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After a recent falling out with former President Donald Trump, Fox News appears to be gassing up another Republican contender for the 2024 nomination: Florida Governor Ron DeSantis.
On Sunday, the conservative network ran a piece on the new Republican man of the hour and gushed over DeSantis’ fundraising prowess.
With the deadline to report March totals to the Florida Secretary of State approaching, DeSantis – branded ‘a fundraising behemoth’ by Rupert Murdoch‘s network – has raised more than $109 million through his reelection campaign and his political committee Friends of DeSantis.
The donations, first reported by the nonprofit Ballotpedia.org, make DeSantis, 43, the 2022 gubernatorial candidate with the most donations, followed by Republican Texas Governor Greg Abbott at $44 million, and Democrat Michigan Governor Gretchen Whitmer at $14 million.
Fox went on to praise DeSantis’ ‘popularity, influence, and strength,’ deeming him a worthy contender for Trump, who has raised $125 million through his Save America political action committee.
The network has gone to extreme lengths to defend the former president’s decisions while he was in office, often praising his policies and even undermining reports about debunked election claims and his alleged role in the January 6 riot.
But the relationship between the magnate-turned-politician and the network became rocky after Trump hit out at Fox for calling the 2020 Presidential election for Biden.
Neither Trump nor DeSantis have confirmed 2024 ambitions. But early GOP polls indicate the Florida governor, who rose to national recognition with Trump’s blessing, is second to the ex-president as the favorite for the Republican nomination.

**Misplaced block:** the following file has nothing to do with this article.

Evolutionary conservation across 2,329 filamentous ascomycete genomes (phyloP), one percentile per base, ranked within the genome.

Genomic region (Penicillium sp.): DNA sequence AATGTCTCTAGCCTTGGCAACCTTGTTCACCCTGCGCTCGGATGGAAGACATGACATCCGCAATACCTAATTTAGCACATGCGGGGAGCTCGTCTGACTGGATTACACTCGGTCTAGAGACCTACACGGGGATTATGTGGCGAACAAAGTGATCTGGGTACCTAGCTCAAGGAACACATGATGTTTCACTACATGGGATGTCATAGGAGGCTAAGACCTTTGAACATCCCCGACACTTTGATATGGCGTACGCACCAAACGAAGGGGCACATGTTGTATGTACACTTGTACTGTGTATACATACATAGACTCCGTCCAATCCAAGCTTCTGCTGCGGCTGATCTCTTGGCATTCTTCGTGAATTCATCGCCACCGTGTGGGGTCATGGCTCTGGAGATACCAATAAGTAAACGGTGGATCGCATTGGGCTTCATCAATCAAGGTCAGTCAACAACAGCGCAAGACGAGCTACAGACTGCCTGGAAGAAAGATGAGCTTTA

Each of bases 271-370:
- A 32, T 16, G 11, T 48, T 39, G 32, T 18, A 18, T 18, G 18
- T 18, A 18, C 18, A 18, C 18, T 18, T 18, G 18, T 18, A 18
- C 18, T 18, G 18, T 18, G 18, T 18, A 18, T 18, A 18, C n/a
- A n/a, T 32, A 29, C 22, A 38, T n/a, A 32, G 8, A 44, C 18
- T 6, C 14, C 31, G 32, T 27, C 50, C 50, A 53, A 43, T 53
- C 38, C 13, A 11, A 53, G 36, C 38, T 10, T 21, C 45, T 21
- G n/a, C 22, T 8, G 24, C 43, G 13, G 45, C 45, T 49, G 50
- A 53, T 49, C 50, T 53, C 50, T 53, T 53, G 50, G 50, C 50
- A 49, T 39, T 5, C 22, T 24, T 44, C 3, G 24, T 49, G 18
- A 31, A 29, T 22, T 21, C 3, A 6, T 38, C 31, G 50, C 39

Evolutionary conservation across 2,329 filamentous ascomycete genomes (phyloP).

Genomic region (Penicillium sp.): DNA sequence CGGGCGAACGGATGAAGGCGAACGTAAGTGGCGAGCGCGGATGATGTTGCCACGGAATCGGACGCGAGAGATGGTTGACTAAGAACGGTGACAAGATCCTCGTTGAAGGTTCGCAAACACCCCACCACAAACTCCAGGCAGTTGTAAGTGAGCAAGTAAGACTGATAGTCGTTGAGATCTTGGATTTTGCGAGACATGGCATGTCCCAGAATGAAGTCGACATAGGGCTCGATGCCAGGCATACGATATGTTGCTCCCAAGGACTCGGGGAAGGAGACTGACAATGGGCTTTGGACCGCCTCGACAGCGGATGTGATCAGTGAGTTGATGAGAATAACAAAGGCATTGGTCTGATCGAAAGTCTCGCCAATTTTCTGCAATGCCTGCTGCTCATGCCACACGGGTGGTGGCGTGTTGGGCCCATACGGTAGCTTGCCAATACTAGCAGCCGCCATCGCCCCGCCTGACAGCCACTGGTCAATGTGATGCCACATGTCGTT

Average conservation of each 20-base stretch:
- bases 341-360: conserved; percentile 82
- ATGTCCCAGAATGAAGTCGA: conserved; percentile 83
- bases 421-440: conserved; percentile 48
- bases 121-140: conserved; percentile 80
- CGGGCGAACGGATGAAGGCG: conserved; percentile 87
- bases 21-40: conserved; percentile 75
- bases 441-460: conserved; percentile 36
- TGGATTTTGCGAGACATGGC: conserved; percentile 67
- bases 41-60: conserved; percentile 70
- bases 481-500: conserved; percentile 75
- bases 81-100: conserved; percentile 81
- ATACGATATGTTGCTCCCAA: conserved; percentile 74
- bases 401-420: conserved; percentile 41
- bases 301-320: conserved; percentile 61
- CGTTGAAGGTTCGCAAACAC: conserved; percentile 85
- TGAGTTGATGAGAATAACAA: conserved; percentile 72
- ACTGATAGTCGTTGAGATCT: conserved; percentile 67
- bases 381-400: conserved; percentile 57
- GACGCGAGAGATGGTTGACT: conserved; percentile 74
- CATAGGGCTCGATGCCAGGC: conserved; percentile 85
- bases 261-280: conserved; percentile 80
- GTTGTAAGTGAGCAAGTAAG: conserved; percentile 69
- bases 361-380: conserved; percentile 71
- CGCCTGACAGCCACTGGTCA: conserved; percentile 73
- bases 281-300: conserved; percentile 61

Fox News Digital has seemingly decided to switch gears in favor of Republican firebrand and Florida Governor Ron DeSantis, touting him as a strong 2024 contender for Donald Trump
DeSantis – branded ‘a fundraising behemoth’ by Rupert Murdoch’s network – has raised more than $109million through his reelection campaign and his political committee Friends of DeSantis
The donations, first reported by the nonprofit Ballotpedia.org, make DeSantis the gubernatorial candidate with the most donations, followed by Republican Texas Governor Greg Abbott at $44million, and Democrat Michigan Governor Gretchen Whitmer at $14million
Fox’s piece on Sunday comes after months of speculation on whether DeSantis will make a bid for the country’s highest office.
The Florida Senator has repeatedly refused to confirm or deny reports that he could run against Trump in the Republican primaries, saying the Presidential election is ‘way down the road. It’s not anything that I’m planning for.’
Just last week, Trump claimed that he would be the best candidate if he decides to run, and the likes of Mike Pence, his former vice president, Mike Pompeo, his former secretary of state, and DeSantis, would simply stand aside.
‘If I ran, I can’t imagine they’d want to run. Some out of loyalty would have had a hard time running,’ Trump told The Washington Post on Thursday.
‘I think that most of those people, and almost every name you mentioned, is there because of me. In some cases, because I backed them and endorsed them.’
Trump went on to claim that the Florida gubernatorial race ‘was over,’ the day he endorsed DeSantis.
‘You know Ron was at 3 percent, and the day I endorsed him, he won the race,’ he said.
Republican fundraiser and lobbyist David Tamasi told Fox News Digital that DeSantis reunited money from both small-dollar grassroots contributions and big, influential donors in the GOP.
The Florida governor is extremely popular in Republican circles, and is widely seen as a leader who can push policies popularized by Trump, but without the same level of drama or baggage.
But while DeSantis seems to be having no issue with the fundraising department, he would still face great challenges if he decides to run against Trump in the Republican primaries.
In late February, the former president was elected by the Conservative Political Conference (CPA) as their favorite for the 2024 Republican Presidential Nomination, receiving a 59percent approval. DeSantis only obtained a 28percent.
Neither Trump nor DeSantis have confirmed 2024 ambitions. But early GOP polls indicate the Florida governor, who rose to national recognition with Trump’s blessing, is second to the ex-president as the favorite for the Republican nomination
He insisted that the reported rivalry between him and Trump was a ‘bunk’ claim generated by the media, accusing them of stoking divisions to weaken the Republican Party ahead of the 2022 midterm elections.